Urbanized beaches lack biodiversity

Caitlin Coomber

To most people, a beach is a beach. You could probably take an image of almost any urban beach in Southern California — the flat, mostly featureless expanse of sand against blue-green water and blue skies — and swap it with an image of almost any other urban beach in Southern California, and it’s likely that only trained eyes would know the difference. Some of these differences lie just beneath the surface and are actually quite important ecologically.

If you dig a just few inches into the sand on many beaches in Southern California — where some of the most biologically diverse sandy beaches in the world can be found — you’ll find it teaming with life, like sand crabs, clams, and beach hoppers. But for about a third of the sandy beaches extending from Santa Barbara to San Diego, only a small subset of these highly specialized beach animals are left, in reduced numbers.

This lack of biodiversity, say researchers at UC Santa Barbara’s Marine Science Institute, is an unintended consequence of the quest to maintain the Instagram-ready, tourist-accommodating iconic look of Southern California’s urban beaches. Cities up and down the coast have flattened dunes, destroyed native vegetation, and groomed the sand with heavy equipment such that what most of the rest of us have come to call “natural beauty” is about as natural as a sand parking lot.

All of this, they say in a paper in the journal Ecological Indicators, has massive impacts on the larger beach ecosystem and could already be having negative effects in terms of erosion, sea-level rise, and the health of the surrounding ocean and coastal ecosystems.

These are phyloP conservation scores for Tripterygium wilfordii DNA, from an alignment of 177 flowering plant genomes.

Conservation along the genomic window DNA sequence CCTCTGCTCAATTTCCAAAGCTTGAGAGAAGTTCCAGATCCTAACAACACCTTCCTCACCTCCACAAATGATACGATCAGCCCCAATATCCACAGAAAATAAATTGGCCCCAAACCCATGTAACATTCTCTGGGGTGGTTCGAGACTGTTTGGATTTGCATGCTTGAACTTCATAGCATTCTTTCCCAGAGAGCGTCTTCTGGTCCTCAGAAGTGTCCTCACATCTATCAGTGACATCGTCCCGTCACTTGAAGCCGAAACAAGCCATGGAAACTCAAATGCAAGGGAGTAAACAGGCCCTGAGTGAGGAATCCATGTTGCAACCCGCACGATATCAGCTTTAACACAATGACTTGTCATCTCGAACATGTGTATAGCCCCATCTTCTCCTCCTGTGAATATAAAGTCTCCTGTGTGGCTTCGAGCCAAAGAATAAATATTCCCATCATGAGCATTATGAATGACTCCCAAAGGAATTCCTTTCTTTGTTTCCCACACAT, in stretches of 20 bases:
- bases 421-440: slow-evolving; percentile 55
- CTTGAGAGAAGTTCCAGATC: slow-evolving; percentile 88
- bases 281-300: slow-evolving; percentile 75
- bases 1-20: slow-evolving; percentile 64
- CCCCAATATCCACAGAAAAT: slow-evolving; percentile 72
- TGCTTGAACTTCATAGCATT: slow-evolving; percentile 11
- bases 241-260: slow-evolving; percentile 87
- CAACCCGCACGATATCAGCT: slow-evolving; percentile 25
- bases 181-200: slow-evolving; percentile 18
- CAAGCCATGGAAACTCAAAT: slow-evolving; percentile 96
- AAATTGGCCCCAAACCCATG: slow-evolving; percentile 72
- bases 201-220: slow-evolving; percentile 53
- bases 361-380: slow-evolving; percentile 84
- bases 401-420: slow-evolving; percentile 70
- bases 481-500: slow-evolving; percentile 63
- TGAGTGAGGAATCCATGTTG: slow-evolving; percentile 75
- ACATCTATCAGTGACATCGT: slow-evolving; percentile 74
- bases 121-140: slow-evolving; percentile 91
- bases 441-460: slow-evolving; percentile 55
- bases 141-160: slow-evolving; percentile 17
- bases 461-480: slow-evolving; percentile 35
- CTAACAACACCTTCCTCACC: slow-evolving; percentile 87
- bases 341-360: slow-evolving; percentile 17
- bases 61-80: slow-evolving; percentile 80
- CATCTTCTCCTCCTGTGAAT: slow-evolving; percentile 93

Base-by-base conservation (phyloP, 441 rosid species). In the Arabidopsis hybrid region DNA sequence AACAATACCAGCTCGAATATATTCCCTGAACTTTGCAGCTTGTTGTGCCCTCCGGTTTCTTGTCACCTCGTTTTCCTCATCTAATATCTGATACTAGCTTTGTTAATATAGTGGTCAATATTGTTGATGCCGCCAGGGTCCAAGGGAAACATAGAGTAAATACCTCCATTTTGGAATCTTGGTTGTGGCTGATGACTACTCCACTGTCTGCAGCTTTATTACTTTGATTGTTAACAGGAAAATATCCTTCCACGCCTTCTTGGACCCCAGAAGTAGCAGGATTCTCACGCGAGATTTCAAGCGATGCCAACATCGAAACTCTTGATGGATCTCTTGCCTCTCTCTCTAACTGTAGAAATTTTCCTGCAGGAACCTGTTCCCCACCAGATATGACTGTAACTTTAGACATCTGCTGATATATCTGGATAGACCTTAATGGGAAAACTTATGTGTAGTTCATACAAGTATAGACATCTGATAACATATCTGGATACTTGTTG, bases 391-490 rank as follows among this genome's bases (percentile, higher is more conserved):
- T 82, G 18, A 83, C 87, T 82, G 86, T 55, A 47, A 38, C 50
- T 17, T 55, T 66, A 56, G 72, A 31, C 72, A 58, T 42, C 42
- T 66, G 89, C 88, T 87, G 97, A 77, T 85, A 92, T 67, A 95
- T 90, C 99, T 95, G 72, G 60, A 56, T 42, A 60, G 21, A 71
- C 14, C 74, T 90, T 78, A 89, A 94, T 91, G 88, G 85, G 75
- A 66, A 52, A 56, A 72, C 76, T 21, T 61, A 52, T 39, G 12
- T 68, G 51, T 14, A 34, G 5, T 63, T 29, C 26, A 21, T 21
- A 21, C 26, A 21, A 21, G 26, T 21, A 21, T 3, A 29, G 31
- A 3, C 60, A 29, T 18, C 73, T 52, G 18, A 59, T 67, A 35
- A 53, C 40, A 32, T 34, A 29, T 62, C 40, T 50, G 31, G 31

“After studying mainland beaches in Los Angeles and San Diego, one of the big aha moments for me occurred when I went out to the Channel Islands to study sandy beaches that have never had vehicles driving on them and have never been subjected to grooming, filling, or bulldozers,” said coastal marine ecologist and study co-author Jenny Dugan. On those beaches, coastal vegetation comes right down to the winter high tide mark, sand collects in dunes of all sizes and shapes, and kelp washes onshore and accumulates in piles, providing food for an amazing variety and abundance of invertebrates, which, in turn, are food for shorebirds and fish.

On Southern California’s urban beaches, regular grooming has disrupted that well-tuned ecosystem, the researchers say. Heavy machinery is often employed to rake trash and debris out of the sand, and large quantities of sand from elsewhere are brought in to replenish sand that has been washed away by storm and wave action. Some beaches are groomed daily and up to as often as twice a day. This means the frequency of disturbance to many beaches by these widespread activities is greater than any known farming or land management practice.

“We observed strong negative responses to these intense widespread practices on urban beaches in the biodiversity, structure, and function across all the intertidal zones of beach ecosystems,” said Nicholas Schooler, the study’s lead author who conducted the research when he was a Sea Grant trainee. Some of these results came as no surprise. In previous studies, the team found disturbance from beach grooming caused strong negative impacts to upper intertidal biodiversity on Southern California beaches and in one study those impacts persisted for more than three decades. The current study, funded by Sea Grant and the National Science Foundation, took a much wider and deeper look at the diversity of beach ecosystems affected by these management practices, revealing the scale of impacts across the entire intertidal zone as well as the region.

“We explored how disturbance from these management practices affected ecological communities on different spatial scales, including that of littoral cells, which are basically compartments of the coast that contain a sand source, usually rivers, alongshore transport of sand by waves and currents, and a sink where sand exits the system, such as a submarine canyon,” he said.